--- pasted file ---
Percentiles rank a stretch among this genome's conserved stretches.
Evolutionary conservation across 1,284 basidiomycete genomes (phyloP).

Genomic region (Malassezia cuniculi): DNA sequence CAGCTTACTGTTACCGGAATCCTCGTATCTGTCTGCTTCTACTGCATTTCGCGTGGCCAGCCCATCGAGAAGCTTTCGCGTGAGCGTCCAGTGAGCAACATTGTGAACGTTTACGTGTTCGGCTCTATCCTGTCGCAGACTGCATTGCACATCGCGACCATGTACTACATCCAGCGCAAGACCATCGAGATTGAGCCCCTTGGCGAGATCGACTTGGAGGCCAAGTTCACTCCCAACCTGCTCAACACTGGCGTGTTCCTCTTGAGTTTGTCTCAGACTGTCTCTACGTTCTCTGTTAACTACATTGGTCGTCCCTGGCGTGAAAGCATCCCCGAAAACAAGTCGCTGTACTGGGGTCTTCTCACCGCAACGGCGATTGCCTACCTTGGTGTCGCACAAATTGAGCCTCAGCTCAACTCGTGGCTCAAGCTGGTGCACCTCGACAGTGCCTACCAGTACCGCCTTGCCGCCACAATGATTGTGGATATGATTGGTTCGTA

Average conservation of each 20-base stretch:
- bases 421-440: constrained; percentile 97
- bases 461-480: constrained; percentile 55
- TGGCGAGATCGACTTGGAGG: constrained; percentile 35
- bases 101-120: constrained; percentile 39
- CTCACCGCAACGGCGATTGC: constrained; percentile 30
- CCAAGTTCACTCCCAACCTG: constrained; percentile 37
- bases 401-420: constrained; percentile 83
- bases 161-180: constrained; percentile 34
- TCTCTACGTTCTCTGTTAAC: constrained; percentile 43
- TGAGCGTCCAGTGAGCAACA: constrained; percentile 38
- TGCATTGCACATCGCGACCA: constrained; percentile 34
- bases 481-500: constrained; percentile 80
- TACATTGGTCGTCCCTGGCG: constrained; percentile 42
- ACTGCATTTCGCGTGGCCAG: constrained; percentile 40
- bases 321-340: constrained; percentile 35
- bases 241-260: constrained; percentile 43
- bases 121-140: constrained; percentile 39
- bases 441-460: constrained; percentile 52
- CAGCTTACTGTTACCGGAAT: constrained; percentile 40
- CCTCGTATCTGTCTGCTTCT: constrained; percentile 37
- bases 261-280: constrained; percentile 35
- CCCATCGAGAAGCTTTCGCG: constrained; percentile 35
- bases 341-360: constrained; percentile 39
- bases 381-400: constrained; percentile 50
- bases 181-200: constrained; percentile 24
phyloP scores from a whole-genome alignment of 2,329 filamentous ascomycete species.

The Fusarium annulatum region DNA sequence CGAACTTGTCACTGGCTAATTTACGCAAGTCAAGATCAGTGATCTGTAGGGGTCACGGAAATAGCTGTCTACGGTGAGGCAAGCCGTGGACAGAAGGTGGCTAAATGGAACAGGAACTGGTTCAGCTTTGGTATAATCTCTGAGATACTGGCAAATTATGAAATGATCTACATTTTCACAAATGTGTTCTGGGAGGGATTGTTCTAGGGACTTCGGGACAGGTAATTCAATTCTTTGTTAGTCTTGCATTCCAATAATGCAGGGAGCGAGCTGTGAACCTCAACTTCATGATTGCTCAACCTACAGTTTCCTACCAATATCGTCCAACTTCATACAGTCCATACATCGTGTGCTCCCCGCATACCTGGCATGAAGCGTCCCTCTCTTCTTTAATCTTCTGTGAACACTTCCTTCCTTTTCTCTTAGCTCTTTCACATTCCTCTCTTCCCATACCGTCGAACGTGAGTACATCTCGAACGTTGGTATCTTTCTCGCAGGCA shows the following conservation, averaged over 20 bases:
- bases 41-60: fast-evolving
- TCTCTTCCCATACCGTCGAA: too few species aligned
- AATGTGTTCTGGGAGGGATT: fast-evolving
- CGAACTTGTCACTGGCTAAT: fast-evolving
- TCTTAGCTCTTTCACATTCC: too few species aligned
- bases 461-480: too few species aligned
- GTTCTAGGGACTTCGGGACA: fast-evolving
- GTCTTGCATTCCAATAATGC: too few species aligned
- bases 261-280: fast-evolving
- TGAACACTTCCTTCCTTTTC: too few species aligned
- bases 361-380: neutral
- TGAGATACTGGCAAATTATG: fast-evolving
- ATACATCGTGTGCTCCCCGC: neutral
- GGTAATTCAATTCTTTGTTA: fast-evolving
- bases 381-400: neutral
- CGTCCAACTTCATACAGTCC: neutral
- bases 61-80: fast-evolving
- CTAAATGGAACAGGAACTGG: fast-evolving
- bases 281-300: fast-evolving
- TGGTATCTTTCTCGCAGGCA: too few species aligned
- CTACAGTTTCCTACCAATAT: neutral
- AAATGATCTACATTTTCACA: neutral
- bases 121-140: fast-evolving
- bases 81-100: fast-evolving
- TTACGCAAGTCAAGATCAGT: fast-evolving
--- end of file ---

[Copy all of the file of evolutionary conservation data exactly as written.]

Percentiles rank a stretch among this genome's conserved stretches.
Evolutionary conservation across 1,284 basidiomycete genomes (phyloP).

Genomic region (Malassezia cuniculi): DNA sequence CAGCTTACTGTTACCGGAATCCTCGTATCTGTCTGCTTCTACTGCATTTCGCGTGGCCAGCCCATCGAGAAGCTTTCGCGTGAGCGTCCAGTGAGCAACATTGTGAACGTTTACGTGTTCGGCTCTATCCTGTCGCAGACTGCATTGCACATCGCGACCATGTACTACATCCAGCGCAAGACCATCGAGATTGAGCCCCTTGGCGAGATCGACTTGGAGGCCAAGTTCACTCCCAACCTGCTCAACACTGGCGTGTTCCTCTTGAGTTTGTCTCAGACTGTCTCTACGTTCTCTGTTAACTACATTGGTCGTCCCTGGCGTGAAAGCATCCCCGAAAACAAGTCGCTGTACTGGGGTCTTCTCACCGCAACGGCGATTGCCTACCTTGGTGTCGCACAAATTGAGCCTCAGCTCAACTCGTGGCTCAAGCTGGTGCACCTCGACAGTGCCTACCAGTACCGCCTTGCCGCCACAATGATTGTGGATATGATTGGTTCGTA

Average conservation of each 20-base stretch:
- bases 421-440: constrained; percentile 97
- bases 461-480: constrained; percentile 55
- TGGCGAGATCGACTTGGAGG: constrained; percentile 35
- bases 101-120: constrained; percentile 39
- CTCACCGCAACGGCGATTGC: constrained; percentile 30
- CCAAGTTCACTCCCAACCTG: constrained; percentile 37
- bases 401-420: constrained; percentile 83
- bases 161-180: constrained; percentile 34
- TCTCTACGTTCTCTGTTAAC: constrained; percentile 43
- TGAGCGTCCAGTGAGCAACA: constrained; percentile 38
- TGCATTGCACATCGCGACCA: constrained; percentile 34
- bases 481-500: constrained; percentile 80
- TACATTGGTCGTCCCTGGCG: constrained; percentile 42
- ACTGCATTTCGCGTGGCCAG: constrained; percentile 40
- bases 321-340: constrained; percentile 35
- bases 241-260: constrained; percentile 43
- bases 121-140: constrained; percentile 39
- bases 441-460: constrained; percentile 52
- CAGCTTACTGTTACCGGAAT: constrained; percentile 40
- CCTCGTATCTGTCTGCTTCT: constrained; percentile 37
- bases 261-280: constrained; percentile 35
- CCCATCGAGAAGCTTTCGCG: constrained; percentile 35
- bases 341-360: constrained; percentile 39
- bases 381-400: constrained; percentile 50
- bases 181-200: constrained; percentile 24
phyloP scores from a whole-genome alignment of 2,329 filamentous ascomycete species.

The Fusarium annulatum region DNA sequence CGAACTTGTCACTGGCTAATTTACGCAAGTCAAGATCAGTGATCTGTAGGGGTCACGGAAATAGCTGTCTACGGTGAGGCAAGCCGTGGACAGAAGGTGGCTAAATGGAACAGGAACTGGTTCAGCTTTGGTATAATCTCTGAGATACTGGCAAATTATGAAATGATCTACATTTTCACAAATGTGTTCTGGGAGGGATTGTTCTAGGGACTTCGGGACAGGTAATTCAATTCTTTGTTAGTCTTGCATTCCAATAATGCAGGGAGCGAGCTGTGAACCTCAACTTCATGATTGCTCAACCTACAGTTTCCTACCAATATCGTCCAACTTCATACAGTCCATACATCGTGTGCTCCCCGCATACCTGGCATGAAGCGTCCCTCTCTTCTTTAATCTTCTGTGAACACTTCCTTCCTTTTCTCTTAGCTCTTTCACATTCCTCTCTTCCCATACCGTCGAACGTGAGTACATCTCGAACGTTGGTATCTTTCTCGCAGGCA shows the following conservation, averaged over 20 bases:
- bases 41-60: fast-evolving
- TCTCTTCCCATACCGTCGAA: too few species aligned
- AATGTGTTCTGGGAGGGATT: fast-evolving
- CGAACTTGTCACTGGCTAAT: fast-evolving
- TCTTAGCTCTTTCACATTCC: too few species aligned
- bases 461-480: too few species aligned
- GTTCTAGGGACTTCGGGACA: fast-evolving
- GTCTTGCATTCCAATAATGC: too few species aligned
- bases 261-280: fast-evolving
- TGAACACTTCCTTCCTTTTC: too few species aligned
- bases 361-380: neutral
- TGAGATACTGGCAAATTATG: fast-evolving
- ATACATCGTGTGCTCCCCGC: neutral
- GGTAATTCAATTCTTTGTTA: fast-evolving
- bases 381-400: neutral
- CGTCCAACTTCATACAGTCC: neutral
- bases 61-80: fast-evolving
- CTAAATGGAACAGGAACTGG: fast-evolving
- bases 281-300: fast-evolving
- TGGTATCTTTCTCGCAGGCA: too few species aligned
- CTACAGTTTCCTACCAATAT: neutral
- AAATGATCTACATTTTCACA: neutral
- bases 121-140: fast-evolving
- bases 81-100: fast-evolving
- TTACGCAAGTCAAGATCAGT: fast-evolving